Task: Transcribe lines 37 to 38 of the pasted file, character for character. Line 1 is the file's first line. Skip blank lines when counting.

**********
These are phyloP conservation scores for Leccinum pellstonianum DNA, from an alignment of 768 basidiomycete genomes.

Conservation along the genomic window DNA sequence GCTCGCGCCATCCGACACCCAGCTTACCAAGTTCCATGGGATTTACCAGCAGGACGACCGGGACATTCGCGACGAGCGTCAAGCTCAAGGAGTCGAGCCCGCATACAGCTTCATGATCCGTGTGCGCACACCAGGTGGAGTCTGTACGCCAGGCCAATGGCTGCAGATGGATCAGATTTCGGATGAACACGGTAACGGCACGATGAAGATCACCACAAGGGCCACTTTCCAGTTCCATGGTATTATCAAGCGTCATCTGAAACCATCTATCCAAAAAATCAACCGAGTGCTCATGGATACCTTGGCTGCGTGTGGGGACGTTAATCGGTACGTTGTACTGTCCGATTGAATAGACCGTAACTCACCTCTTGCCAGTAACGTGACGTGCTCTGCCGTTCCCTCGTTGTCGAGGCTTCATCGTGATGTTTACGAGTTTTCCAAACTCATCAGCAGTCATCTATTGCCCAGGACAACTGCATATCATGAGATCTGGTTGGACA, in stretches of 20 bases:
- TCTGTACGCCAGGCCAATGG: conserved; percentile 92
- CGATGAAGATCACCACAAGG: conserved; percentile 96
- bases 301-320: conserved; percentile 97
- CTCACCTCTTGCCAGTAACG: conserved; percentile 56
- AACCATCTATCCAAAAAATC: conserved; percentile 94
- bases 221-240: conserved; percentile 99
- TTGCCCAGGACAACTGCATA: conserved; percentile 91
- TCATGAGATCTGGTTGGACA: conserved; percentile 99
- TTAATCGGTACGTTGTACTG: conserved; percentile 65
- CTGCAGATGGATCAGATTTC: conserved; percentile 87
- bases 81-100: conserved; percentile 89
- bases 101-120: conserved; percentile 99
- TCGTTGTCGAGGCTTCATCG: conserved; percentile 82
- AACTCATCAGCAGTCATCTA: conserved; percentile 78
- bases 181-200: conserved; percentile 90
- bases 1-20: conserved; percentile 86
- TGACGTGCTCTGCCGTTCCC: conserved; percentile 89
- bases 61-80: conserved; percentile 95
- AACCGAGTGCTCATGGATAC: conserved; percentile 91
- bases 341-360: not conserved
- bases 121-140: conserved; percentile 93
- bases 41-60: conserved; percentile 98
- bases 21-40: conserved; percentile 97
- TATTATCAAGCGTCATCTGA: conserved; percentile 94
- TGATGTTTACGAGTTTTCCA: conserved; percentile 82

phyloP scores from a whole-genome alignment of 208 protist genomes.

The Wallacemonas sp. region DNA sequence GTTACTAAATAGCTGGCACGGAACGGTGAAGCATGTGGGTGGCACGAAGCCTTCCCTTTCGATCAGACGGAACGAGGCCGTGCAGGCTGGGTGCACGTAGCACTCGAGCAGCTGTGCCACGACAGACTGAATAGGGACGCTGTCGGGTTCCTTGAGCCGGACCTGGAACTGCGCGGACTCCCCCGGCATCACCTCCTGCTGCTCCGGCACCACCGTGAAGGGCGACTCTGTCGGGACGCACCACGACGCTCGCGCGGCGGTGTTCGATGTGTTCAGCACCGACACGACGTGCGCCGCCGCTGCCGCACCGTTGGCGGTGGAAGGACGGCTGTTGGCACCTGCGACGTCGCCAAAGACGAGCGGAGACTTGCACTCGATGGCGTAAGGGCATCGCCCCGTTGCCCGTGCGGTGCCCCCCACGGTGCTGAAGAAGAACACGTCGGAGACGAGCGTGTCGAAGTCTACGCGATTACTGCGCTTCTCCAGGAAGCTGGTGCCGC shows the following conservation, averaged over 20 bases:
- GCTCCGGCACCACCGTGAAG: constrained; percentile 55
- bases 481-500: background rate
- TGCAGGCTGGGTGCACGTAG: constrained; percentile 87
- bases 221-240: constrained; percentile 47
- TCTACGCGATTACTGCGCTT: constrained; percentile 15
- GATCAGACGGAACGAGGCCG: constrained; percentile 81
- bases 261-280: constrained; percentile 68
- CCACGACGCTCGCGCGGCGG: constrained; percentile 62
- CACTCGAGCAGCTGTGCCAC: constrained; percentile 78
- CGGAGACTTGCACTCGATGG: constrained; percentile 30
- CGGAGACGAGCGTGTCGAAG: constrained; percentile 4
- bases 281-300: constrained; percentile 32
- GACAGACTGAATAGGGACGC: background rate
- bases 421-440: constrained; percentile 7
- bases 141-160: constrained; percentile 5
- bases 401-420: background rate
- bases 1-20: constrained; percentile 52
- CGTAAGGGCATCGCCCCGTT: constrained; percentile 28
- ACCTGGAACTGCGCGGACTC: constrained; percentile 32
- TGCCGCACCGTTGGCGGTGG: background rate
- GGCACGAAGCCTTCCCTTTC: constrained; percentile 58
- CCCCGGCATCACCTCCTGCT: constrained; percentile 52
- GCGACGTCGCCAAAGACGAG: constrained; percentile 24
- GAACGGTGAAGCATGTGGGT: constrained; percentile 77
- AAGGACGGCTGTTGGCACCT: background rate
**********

- CCACGACGCTCGCGCGGCGG: constrained; percentile 62
- CACTCGAGCAGCTGTGCCAC: constrained; percentile 78